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Israeli-made cluster bombs used by Azerbaijan in Nagorno-Karabakh, says Amnesty

The rights group says widely-banned weaponry has been fired on residential areas of breakaway region
A picture shows an unexploded rocket in the breakaway Nagorno-Karabakh region's main city of Stepanakert on 6 October 2020 (AFP)

Israeli-made cluster bombs are being used by Azerbaijan against civilians in the breakaway region of Nagorno-Karabakh, Amnesty International warned on Tuesday.

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Analysing footage obtained from the region's capital Stepanakert, the rights group identified Israeli-made M095 DPICM cluster munitions which, it said, "appear to have been fired by Azerbaijani forces" towards residential areas of the city.

The weapons typically scatter submunitions over a wide area where they often fail to explode, posing a longterm threat to civilians.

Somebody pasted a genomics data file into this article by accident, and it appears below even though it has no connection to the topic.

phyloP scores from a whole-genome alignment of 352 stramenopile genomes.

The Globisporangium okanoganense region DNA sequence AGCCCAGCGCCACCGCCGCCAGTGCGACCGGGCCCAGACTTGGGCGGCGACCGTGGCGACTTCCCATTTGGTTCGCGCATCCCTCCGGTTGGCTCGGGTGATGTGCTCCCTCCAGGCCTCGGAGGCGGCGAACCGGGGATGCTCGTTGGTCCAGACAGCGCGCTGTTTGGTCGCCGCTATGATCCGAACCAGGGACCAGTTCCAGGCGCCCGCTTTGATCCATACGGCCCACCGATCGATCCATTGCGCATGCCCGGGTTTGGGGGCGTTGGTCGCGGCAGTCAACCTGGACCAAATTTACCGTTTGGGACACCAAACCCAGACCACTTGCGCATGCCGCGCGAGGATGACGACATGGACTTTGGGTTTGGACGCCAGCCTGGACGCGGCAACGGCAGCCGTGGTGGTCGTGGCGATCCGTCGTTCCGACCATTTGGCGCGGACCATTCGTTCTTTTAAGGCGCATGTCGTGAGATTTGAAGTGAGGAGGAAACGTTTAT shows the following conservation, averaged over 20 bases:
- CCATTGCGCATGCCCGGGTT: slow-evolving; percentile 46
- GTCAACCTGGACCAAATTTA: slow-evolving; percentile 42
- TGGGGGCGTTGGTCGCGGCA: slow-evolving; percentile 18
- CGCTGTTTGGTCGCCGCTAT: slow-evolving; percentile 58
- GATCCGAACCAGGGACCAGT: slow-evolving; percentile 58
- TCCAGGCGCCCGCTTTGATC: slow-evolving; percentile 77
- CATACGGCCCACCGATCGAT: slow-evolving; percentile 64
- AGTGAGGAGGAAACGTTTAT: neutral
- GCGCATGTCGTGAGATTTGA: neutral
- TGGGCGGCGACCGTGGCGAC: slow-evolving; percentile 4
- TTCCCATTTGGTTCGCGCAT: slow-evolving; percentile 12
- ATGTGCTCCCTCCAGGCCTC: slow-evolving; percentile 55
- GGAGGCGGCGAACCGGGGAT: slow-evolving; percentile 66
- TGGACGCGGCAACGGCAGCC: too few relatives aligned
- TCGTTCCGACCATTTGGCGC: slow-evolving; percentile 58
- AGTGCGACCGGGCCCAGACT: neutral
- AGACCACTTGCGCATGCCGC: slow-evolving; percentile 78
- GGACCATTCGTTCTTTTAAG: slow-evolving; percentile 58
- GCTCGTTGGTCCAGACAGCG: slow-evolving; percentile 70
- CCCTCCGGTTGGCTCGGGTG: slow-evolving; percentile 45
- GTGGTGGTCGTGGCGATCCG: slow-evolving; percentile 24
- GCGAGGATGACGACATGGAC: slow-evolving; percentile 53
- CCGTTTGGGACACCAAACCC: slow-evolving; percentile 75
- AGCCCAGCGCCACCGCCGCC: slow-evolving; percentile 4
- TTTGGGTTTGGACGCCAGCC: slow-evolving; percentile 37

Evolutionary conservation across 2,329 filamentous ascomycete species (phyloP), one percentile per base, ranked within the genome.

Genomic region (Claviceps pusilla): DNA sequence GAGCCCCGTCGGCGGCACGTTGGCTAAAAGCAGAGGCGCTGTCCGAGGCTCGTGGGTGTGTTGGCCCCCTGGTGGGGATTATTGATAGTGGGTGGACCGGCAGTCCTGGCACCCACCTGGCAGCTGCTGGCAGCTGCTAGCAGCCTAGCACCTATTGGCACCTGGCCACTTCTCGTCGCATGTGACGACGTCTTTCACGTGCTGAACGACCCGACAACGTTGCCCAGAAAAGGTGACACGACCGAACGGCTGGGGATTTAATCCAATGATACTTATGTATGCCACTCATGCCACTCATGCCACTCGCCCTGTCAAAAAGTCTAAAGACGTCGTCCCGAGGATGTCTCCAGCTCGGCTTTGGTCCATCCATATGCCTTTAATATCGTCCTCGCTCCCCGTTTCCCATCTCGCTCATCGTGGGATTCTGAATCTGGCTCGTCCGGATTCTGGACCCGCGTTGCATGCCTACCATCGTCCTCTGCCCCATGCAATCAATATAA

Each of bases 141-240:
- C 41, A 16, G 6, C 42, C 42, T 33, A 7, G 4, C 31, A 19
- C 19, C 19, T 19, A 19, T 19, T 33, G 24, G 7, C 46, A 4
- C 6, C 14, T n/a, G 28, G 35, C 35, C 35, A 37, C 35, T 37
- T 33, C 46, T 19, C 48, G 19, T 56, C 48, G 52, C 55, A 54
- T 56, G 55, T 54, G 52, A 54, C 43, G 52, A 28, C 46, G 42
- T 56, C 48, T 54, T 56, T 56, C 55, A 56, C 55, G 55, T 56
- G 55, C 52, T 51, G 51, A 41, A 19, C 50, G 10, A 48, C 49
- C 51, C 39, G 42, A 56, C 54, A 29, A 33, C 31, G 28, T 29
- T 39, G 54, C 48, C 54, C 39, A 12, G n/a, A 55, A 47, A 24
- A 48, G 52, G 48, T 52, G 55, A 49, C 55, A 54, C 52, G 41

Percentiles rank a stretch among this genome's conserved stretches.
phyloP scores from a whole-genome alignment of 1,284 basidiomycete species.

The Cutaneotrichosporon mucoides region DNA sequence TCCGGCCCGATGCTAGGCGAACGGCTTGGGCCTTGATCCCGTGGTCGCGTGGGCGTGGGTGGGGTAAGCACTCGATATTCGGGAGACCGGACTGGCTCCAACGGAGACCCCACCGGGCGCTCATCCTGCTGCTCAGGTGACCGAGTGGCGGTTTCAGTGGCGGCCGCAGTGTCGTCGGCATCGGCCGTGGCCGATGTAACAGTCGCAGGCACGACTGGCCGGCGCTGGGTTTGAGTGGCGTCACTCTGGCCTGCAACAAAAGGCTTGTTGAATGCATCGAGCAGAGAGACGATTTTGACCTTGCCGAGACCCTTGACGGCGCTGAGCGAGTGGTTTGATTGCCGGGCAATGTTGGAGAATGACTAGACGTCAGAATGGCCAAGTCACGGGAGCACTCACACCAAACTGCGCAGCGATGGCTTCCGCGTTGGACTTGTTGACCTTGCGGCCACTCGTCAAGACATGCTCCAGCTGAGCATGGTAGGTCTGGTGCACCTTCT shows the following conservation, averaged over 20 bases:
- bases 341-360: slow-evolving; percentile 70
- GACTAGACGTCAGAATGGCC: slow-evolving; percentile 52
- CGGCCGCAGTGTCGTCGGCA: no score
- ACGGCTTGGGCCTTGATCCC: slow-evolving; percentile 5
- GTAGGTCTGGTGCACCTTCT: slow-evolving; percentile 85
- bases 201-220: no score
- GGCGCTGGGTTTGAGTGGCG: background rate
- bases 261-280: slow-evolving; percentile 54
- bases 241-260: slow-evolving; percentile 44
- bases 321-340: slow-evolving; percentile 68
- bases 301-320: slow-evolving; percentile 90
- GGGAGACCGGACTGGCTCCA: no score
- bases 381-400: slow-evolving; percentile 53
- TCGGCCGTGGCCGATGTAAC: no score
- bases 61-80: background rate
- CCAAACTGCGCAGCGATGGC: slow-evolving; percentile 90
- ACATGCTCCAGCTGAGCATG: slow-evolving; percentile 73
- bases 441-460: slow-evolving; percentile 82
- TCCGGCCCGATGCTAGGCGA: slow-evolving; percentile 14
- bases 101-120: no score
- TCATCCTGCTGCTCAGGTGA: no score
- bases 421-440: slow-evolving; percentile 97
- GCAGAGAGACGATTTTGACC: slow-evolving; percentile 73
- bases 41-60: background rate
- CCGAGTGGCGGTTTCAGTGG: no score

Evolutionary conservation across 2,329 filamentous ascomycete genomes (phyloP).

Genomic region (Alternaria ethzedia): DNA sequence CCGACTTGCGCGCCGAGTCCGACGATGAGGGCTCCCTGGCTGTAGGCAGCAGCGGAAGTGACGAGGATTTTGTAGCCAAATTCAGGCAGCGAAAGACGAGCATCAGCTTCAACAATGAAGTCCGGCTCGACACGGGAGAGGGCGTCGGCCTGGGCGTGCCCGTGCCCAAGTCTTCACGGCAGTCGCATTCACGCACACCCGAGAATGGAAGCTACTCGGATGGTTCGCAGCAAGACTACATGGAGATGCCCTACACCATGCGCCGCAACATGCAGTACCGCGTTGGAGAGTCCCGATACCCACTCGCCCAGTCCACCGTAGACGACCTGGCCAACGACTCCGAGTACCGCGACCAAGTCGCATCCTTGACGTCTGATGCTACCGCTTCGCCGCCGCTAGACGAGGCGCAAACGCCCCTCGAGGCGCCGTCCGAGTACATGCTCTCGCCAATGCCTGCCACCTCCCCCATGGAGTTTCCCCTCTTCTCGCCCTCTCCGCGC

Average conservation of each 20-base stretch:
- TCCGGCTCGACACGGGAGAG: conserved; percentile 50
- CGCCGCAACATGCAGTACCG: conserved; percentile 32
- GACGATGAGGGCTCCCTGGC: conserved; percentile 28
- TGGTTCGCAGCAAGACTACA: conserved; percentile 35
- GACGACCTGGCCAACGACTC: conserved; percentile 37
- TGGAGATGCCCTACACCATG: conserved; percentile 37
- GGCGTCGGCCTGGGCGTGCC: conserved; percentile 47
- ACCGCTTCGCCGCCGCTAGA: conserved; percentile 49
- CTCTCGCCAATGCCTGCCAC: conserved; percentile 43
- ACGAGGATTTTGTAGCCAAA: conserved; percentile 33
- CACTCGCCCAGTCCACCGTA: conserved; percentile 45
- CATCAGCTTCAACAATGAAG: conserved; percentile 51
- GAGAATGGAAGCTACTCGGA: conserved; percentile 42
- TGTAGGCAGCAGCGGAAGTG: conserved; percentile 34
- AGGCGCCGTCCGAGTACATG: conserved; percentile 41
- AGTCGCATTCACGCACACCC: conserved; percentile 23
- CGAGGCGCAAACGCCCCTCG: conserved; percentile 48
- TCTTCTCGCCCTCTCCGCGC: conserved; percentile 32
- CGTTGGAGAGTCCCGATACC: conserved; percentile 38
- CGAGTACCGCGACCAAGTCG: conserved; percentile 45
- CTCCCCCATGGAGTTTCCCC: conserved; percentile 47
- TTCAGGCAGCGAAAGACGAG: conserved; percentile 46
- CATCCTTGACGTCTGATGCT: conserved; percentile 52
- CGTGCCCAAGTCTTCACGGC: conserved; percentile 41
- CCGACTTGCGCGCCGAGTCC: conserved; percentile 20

Over 100 countries have signed a ten-year-old convention banning the use of the munitions, but neither Armenia, Azerbaijan or Israel are signatories.

"The use of cluster bombs in any circumstances is banned under international humanitarian law, so their use to attack civilian areas is particularly dangerous and will only lead to further deaths and injuries," Denis Krivosheev, Amnesty's acting head of Eastern Europe and Central Asia, said in a statement.

Amnesty's warning comes after seperatist forces in the ethnically Armenian enclave reported clashes along the frontline, and said the capital had again come under artillery fire.

Nagorno-Karabakh broke away from Azerbaijan in the 1990s, prompting a long unresolved conflict that has seen tens of thousands of people killed.

Both Turkey and Israel have fervently supported Azerbaijan's claims to territorial integrity, while Armenia has been historically closer to Iran and Russia.